The state set a new record for wind energy production that day, besting its previous record, set in November, which beat the record set in June, which topped the record set in March.
Actually, I might have missed a record-setting day or two in there somewhere, so fast and furious have they come. But you get the idea.
The latest record came at 3:11 p.m. CST on Tuesday, as the state’s wind turbines spun out 8,638 megawatts of power, or 25.7 percent of the system load at the time (see this PDF from grid operator ERCOT with all the data). But output remained high well into the night. For 14 hours – from 8 a.m. through 10 p.m. – output was at more than 70 percent of the state’s 10,000-plus MW wind capacity. Even at their low point in the day, around 4 a.m., the wind farms together were operating at around 30 percent capacity and providing more than 10 percent of the state’s electricity.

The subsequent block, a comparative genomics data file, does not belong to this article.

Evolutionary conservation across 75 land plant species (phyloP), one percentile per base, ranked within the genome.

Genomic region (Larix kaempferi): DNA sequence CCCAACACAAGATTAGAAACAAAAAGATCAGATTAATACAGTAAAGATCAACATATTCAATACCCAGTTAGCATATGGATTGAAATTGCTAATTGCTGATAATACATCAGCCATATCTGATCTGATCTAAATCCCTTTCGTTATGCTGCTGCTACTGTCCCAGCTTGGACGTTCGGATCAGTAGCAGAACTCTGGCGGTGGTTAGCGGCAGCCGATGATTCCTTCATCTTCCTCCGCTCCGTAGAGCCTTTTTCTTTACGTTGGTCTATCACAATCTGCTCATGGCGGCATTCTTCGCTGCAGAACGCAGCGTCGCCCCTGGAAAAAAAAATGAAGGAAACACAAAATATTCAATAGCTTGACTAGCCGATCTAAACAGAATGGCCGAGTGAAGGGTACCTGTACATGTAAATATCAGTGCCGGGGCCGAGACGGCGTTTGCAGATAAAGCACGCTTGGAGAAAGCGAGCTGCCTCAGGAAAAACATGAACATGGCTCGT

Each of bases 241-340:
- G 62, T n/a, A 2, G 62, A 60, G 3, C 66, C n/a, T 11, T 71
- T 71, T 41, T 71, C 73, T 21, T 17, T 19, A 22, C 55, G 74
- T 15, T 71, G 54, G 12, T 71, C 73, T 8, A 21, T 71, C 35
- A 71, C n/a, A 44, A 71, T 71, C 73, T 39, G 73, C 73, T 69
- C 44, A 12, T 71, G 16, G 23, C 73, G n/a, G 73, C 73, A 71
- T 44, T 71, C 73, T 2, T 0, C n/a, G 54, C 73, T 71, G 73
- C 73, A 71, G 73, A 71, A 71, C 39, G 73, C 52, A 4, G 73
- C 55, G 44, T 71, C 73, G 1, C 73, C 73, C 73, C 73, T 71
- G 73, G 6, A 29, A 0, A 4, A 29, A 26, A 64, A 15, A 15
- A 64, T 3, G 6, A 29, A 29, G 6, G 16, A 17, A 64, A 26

ERCOT put out a press release when the previous mark of 8,521 MW was set in November, but didn’t bother to this time. Makes sense, what with new records becoming so commonplace. Industry-watcher North American Windpower spotted this one.
ERCOT says that a single megawatt will power around 200 homes on a hot summer day, when demand throughout the system can nudge toward 70,000 MW, while on more typical days a megawatt will power 500 homes. On Christmas, peak load was 39,847 MW, which came surprisingly late in the day, around 10 p.m. (All those Christmas lights?)
While Texas leads the United States in installed wind capacity at over 10,000 MW, like the output record the capacity is a moving target. New capacity has been coming online at a furious pace all around the country this month, as developers race to get turbines into operation in order to qualify for the expiring wind power production tax credit.